Recovery after regular work efforts cannot be postponed. It generally needs to be done on a daily basis (Demerouti et al., 2009) in order for the individual to be well rested when they return to work.
An individual’s opportunity for autonomy in connection with the actual working day also plays an important role in recovery (van Veldhoven, 2008) in the form of Recovery opportunities. Recovery opportunities relate to interruptions of work, breaks, working hours, work schedule and holidays, and are associated with the work shift and the “boundary” between the work shift and free time. Researchers in the Netherlands have been able to show how Recover opportunities are linked to a lower Need for Recovery after work (van Veldhoven et al, 2009). Wentz & Gyllensten (2015) also showed how good Recovery opportunities are linked to a lower Need for Recovery after work. Wentz & Gyllensten (2015) also found that high work demands had a significant link to fewer Recovery opportunities.
The recovery process both during the work shift and between shifts is dependent on access to several different opportunities for recovery. At the same time, Recovery opportunities have proven to be one of the most important factors for recovery from the exertion of the work tasks. (Meijman and Mulder 1998). Recovery opportunities can also be called internal recovery, while recovery between work shifts is called external recovery.
Recovery opportunities instrument
The Recovery opportunities instrument (van Veldhoven et al., 2009) (Figure 1) registers the total effect of several different Recovery opportunities linked to the working day. When the scale was translated from Dutch to Swedish, its homogeneity was tested on 145 individuals, at which time it showed good homogeneity/reliability with Chronbach’s alpha = 0.803. For further psychometric properties, please see the report (Wentz and Gyllensten, 2015). For calculations of limit values, refer to the Analysis and calculations section of “Rapport från Arbets- och miljömedicin nr 158. Utprovning av gränsvärden för Snabbtest Behov av återhämtning efter arbetet version 1 utveckling av ett webbinstrument.” The report can be downloaded from www.amm.se/behovavaterhamtning.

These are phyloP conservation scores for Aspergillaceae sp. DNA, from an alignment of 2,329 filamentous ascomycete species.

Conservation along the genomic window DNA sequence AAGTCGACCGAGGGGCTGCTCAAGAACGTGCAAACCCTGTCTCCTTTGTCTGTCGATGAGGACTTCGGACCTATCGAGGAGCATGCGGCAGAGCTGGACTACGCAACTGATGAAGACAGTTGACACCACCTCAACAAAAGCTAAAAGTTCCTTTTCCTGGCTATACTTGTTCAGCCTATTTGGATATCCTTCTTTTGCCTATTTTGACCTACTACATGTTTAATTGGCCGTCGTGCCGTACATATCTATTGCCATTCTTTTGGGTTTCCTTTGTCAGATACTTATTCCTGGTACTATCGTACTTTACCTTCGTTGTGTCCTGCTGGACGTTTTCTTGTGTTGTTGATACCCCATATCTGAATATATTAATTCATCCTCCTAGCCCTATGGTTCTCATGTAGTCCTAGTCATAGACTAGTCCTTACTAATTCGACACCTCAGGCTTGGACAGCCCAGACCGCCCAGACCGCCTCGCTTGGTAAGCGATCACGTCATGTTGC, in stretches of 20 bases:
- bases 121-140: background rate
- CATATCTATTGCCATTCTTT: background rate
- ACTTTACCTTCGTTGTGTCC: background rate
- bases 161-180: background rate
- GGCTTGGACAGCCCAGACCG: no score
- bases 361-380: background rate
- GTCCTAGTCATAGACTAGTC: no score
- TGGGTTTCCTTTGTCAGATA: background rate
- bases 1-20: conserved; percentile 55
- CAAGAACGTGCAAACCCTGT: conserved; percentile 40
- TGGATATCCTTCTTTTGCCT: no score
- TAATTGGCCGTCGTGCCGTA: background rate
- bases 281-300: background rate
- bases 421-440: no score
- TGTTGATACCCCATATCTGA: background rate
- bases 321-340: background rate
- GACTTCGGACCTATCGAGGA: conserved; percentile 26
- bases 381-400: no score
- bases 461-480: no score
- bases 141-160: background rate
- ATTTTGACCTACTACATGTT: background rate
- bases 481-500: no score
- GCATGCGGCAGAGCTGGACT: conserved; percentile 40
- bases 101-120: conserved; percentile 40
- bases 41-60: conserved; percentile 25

Rate your recovery opportunities, marking each question with an X
- Can you interrupt your work if you find it necessary to do so?
- Can you determine yourself the beginning and the end of your working day?
- Can you decide yourself when you take a break?
- Can you take holidays when it suits you?
- Can you take a day off when it suits you?
- Can you be obliged to work on a holiday day?
- Are your working hours and free days arranged well?
- Do you have the possibility of working hours which suit the particular requirements of your private life?
- Is your private life adversely affected by irregular working hours?
The nine questions related to Recovery Opportunities are answered in the web tool with four answer choices and a scale of 0–3 points, where the corresponding answer choices are Never, Sometimes, Usually and Always. Point calculation is reversed for questions 6 and 9.
Discuss with your colleagues, your safety representative and your manager how you can reduce any unhealthy impact from work. The measures that should be chosen depend on what conditions make the work mentally stressful.
Meijman TF, Mulder G (1998) Psychological aspects of workload. In: Drenth PJD, Thierry H (eds) Handbook of work and organizational psychology, vol 2. Psychology Press, Hove, pp 5–33
Demerouti, E., Bakker, A. B., Geurts, S. A., & Taris, T. W. (2009). Daily recovery from work-related effort during non-work time. In Current perspectives on job-stress recovery (pp. 85-123). Emerald Group Publishing Limited.
van Veldhoven, Marc JPM, and Judith K. Sluiter. (2009) “Work-related recovery opportunities: testing scale properties and validity in relation to health.” International Archives of Occupational and Environmental Health 82.9 (2009): 1065-1075.
Van Veldhoven M. Need for Recovery after Work. (2008) An overview of construct, measurement and research. In (Eds Houdmont J & Leka S) Occupational Health Psychology Nottingham University Press, 3-28.
Wentz K, Gyllensten K. Utprovning och anpassning till svenska förhållanden av två återhämtnings-instrument. Report 153. Occupational and Environmental Medicine, Sahlgrenska University Hospital, Gothenburg.